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Do you think our treatment towards women in India is fair? We had a woman president, we've had a woman prime minister, yet in 2012, one of the greatest tragedies in India is that women are on thier own when it comes to thier safety!

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I think it really depends on what region of the country the woman is in and what social class she is part of. Women are definitely in positions of power there, whereas we still don't have a woman president here in the United States. Women also have more opportunities for education and advanced jobs than they used to.
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The two previous posts are excellent. My wife worked with three wonderful Indian women, all of whom moved to America (at least in part) because of the second-class stature they would have faced in their native land. All three are in the medical field--two are doctors--and they have found far more success here in Florida than they would have found in India. One of the women married an American doctor, and they seem to be the happiest of married couples; she has adapted to the American lifestyle totally. Another women still wears native Indian clothing--of her own choosing, not her husband's--while the third woman, who is single, is still fighting her parents' attempts to provide her with a contracted Indian husband. Even half a world away, Indian women still face the pressures that can be found in their homeland.

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I don't think that there is an easy answer to this question.  More in way of assessment and understanding is needed to fully grasp the implications of the topic. Certainly, with the increase in globalization and the larger role that India is playing in the world economy, there is greater opportunity for women to advance. The Indian workforce features women playing a role and being able to step out of the dominant tradition that has specified women remaining in the domestic realm.  More Indian women received education than before, and it is almost accepted that these girls will pursue jobs and find career advancement as part of the lives they will lead.  Yet, I think that this might be contained in the urban sector of modern India.  In the rural sections of India, which is most of India, there is little change in that women find themselves having to address and deal with the rather challenging and propensity for oppressive realities to confront these women.  One has to examine the practices for many rural women in assessing the state of women in India.  I tend to think that while so many women hold political positions, this is a disconnect between the reality that so many rural women, in particular endure, and the promises and possibilities of women being politically active.  Congress Leader Sonia Gandhi is not doing much to reach out to those women who are victims to honor killings or who are silenced in their desire to gain more education.  Other female MP's and other political leaders are not leading substantive charges against human trafficking in which women are victimized in such a massive way.  The disconnect between Indian women political leaders and the lives that so many women in India live have to be assessed in terms of how women are treated.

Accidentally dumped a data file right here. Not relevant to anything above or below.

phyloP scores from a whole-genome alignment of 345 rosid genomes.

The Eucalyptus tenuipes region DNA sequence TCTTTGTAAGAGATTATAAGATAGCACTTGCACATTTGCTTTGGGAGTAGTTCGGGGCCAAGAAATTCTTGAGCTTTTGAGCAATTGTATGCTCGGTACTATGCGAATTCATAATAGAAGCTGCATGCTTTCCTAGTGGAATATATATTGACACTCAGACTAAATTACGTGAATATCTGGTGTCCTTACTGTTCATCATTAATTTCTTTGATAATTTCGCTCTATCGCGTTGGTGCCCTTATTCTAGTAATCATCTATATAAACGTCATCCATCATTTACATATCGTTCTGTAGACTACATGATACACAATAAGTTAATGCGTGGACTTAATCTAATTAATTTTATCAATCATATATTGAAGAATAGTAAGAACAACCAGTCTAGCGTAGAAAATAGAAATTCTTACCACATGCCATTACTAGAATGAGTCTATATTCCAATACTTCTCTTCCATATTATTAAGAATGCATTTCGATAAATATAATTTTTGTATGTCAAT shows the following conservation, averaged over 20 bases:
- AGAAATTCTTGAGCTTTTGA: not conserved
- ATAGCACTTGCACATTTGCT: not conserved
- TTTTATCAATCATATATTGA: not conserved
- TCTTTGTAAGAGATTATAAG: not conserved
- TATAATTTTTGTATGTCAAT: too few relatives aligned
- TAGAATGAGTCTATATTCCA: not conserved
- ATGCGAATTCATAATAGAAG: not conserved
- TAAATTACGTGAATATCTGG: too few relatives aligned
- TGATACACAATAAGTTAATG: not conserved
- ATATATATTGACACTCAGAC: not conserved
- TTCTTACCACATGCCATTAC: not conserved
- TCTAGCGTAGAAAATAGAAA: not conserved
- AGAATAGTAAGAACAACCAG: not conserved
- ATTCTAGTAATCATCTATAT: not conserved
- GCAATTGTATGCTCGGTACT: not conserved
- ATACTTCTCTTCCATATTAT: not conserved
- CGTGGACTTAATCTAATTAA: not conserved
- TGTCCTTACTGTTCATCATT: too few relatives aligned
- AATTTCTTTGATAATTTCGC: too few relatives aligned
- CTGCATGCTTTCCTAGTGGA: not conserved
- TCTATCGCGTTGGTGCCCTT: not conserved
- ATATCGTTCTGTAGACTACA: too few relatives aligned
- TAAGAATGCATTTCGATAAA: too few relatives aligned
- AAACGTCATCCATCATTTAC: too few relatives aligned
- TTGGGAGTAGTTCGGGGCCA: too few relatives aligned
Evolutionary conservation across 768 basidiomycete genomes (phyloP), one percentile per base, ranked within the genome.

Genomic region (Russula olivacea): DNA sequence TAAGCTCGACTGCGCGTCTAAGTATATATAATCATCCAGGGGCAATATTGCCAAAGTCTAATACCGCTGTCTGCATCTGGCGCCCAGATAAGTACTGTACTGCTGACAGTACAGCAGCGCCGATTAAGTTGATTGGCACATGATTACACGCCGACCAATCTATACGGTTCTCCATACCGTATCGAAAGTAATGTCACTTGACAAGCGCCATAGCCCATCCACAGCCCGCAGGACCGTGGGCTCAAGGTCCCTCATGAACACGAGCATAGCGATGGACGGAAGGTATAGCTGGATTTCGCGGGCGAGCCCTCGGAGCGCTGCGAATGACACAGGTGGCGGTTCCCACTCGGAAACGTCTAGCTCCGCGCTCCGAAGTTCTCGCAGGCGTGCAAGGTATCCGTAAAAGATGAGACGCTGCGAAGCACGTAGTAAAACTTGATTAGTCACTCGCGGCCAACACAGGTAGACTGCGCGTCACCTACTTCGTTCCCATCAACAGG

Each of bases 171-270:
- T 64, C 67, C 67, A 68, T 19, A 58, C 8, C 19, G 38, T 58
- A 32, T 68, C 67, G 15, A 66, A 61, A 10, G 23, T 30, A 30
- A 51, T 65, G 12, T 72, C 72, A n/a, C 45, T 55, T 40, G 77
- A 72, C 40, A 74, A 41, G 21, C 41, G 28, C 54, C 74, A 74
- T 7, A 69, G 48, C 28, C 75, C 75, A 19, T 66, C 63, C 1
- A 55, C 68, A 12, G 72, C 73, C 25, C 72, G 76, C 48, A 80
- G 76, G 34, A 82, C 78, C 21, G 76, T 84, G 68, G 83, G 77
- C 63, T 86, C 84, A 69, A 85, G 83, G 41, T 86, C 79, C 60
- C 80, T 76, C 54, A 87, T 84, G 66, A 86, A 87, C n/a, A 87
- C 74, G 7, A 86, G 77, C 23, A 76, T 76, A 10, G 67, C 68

At the same time, I think that part of this assessment might be relative.  Many Pakistani women are enduring realities far worst than their Indian counterparts.  I tend to think that while India's treatment of women might not be great, so many Pakistani women look to Indian women as "inspirational" because of the opportunities that are denied to them. It is here where I think that one has to recognize that India's treatment of women is a condition in which more discussion both in how it must strive for a higher ideal as well as its relative position to other nations has to be addressed.

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